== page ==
Yoga with Mirella Nicholson

Yoga with Mirella Nicholson

Monday, June 27, 2011

Another adventure on the path to enlightenment.......

How am I ever going to reach a state of enlightenment when I can't even get the heel of my foot to reach the place where the sun don't shine???  This is the pressing question of the day. 

Let me set the scene for you.  I'm awake at 4:30am (against my will but awake none the less).  The candle on the alter softly lights the room.  In the stillness of the early morning I offer a prayer.  Okay, now zoom in on the crazy yogini on the purple mat.......

I've got the book  "Asana Pranayama Mudra Bandha" open to page on the Maha Mudra (stretched leg pose).  I am struggling, unsuccessfully, for half hour to get the heel of my  "left foot to press firmly into the perineum or vulva, the location point of mooladhara chakra".   I'm grumbling about the inferiority of my legs.  Surely, it's their fault I'll never reach enlightenment!  How can I when my legs are obviously too short for Maha Mudra!!! 

I give up in frustration.  I think to myself that this mudra along with Khechari Mudra (rolling the tip of your tongue backwards and up as far as you can) are designed to distract yogis.  I have a mental picture of the ancient rishis sitting around the camp fire laughing their ass off at us future yogis spending precious time trying to do these crazy things when we should be in meditation.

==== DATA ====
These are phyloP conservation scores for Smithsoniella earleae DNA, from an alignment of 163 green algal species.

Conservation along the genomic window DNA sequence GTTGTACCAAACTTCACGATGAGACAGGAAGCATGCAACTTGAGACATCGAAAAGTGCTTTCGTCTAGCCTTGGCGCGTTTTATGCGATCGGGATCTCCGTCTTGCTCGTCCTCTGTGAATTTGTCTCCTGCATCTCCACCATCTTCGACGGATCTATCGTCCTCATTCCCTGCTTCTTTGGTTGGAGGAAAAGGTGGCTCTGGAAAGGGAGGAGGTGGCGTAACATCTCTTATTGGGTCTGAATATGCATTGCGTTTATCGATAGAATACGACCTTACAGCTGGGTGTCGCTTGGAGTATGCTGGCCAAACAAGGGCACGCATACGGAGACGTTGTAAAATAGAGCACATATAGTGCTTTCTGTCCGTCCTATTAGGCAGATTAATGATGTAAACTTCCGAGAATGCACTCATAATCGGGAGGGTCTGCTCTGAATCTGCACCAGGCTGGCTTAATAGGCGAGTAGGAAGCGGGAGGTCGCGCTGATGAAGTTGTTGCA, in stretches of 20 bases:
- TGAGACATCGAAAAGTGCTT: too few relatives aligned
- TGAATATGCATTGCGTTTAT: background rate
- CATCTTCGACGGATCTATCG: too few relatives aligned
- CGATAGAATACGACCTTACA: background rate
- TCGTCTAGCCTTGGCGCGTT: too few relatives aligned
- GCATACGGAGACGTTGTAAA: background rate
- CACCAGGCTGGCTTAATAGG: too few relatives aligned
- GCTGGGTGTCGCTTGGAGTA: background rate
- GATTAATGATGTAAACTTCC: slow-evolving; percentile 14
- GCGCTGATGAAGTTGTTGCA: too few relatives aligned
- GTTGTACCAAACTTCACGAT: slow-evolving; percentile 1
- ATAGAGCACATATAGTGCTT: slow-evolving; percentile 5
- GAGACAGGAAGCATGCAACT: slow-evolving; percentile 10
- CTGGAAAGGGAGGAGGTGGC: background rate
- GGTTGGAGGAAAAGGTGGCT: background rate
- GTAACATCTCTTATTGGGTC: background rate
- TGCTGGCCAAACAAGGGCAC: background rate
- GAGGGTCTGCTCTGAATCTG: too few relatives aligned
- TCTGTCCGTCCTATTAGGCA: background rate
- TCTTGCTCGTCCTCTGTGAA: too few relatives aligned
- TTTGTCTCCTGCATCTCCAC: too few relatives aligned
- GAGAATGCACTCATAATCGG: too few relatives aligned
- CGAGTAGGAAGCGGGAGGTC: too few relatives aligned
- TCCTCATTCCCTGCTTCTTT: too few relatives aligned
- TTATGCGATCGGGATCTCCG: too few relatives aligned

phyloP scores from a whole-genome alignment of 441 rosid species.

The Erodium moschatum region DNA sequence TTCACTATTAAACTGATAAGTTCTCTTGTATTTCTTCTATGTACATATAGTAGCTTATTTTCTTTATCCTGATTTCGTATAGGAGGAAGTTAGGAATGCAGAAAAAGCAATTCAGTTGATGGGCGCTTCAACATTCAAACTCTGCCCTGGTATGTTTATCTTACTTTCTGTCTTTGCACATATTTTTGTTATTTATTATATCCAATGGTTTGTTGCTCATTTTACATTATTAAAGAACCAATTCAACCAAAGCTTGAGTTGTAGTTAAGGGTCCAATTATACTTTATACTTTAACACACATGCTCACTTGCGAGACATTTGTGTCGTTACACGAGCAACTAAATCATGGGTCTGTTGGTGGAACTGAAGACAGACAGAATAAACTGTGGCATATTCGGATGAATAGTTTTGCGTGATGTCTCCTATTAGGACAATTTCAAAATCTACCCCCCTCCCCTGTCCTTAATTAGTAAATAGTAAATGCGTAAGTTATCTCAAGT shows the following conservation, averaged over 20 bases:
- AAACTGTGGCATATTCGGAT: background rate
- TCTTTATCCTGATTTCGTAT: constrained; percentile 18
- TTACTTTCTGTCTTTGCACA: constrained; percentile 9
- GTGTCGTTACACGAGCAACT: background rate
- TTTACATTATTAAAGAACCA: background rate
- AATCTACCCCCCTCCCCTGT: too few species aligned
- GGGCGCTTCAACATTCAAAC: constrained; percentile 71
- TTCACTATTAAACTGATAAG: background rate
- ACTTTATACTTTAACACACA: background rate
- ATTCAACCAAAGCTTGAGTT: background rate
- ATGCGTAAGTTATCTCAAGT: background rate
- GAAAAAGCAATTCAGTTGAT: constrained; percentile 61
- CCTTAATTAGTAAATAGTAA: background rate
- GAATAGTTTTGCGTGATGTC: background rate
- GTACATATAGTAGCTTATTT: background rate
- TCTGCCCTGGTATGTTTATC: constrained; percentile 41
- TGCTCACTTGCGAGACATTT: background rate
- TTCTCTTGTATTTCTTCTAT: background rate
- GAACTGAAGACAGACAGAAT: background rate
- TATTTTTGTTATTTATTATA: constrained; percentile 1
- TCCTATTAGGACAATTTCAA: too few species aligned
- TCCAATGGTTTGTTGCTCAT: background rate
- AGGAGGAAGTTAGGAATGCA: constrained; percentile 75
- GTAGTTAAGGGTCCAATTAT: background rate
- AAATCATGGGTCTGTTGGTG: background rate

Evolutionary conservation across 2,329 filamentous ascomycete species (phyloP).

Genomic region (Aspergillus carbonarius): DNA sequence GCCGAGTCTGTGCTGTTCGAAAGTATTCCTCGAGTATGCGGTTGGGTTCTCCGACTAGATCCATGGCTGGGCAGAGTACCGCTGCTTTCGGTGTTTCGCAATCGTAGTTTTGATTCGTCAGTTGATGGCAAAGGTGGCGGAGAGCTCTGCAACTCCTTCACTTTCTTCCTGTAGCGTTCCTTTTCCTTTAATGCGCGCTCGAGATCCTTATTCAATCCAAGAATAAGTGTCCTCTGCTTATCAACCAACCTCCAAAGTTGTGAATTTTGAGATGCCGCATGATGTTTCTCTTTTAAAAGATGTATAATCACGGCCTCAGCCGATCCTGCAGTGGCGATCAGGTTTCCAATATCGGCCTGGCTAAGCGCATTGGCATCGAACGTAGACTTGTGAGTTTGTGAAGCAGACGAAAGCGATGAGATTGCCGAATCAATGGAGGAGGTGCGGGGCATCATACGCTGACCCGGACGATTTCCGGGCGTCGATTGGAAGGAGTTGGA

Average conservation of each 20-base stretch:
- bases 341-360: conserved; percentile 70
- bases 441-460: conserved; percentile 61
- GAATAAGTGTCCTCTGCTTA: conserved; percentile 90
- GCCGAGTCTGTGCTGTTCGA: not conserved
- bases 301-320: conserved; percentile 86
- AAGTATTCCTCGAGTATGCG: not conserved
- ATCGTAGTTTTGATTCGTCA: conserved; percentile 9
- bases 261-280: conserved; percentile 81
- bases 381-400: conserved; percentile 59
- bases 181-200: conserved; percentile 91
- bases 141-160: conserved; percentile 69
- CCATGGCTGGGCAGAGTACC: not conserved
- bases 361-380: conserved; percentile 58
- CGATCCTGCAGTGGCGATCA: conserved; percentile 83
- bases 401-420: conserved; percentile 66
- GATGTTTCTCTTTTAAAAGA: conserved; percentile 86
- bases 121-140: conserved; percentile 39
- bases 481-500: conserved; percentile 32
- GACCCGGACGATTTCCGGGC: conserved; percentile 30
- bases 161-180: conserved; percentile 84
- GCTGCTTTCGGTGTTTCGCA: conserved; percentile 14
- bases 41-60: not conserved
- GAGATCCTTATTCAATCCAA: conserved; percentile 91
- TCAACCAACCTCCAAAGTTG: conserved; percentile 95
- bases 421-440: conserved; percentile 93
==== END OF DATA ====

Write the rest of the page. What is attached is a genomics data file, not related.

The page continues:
This little episode was a gentle reminder from the universe not to take myself so seriously.  So what that I can't press my foot into the vulva!  When I teach yoga I offer students modifications or alternatives if they are struggling with a posture.  When I was done having a temper tantrum I gave myself a modification that I would offer a student. 

I  practice Janu Sirshasana (head to knee pose) my left foot presses into my right thigh rather than the perineum and I engage Moola Bandha (perineum contraction).  I can't tell you if the effect is the same but I can tell you if the idea behind the Maha Mudra is to encourage the upward movement of energy then the modification works. 

Remembering to treat myself with the same kindness and respect that I try to treat others with is another valuable lesson from this mornings practice.

Ancient rishis, you've had the last laugh today but just wait till tomorrow.  I'll show you!! 

Thursday, June 23, 2011

Ssshhh! I'm trying to watch the show.

I often wonder why anyone watches tv when there's so much entertainment going on right in our own minds. Sometimes it's a drama playing, sometimes a comedy. Either way, there's always something playing. It's reality tv at it's best.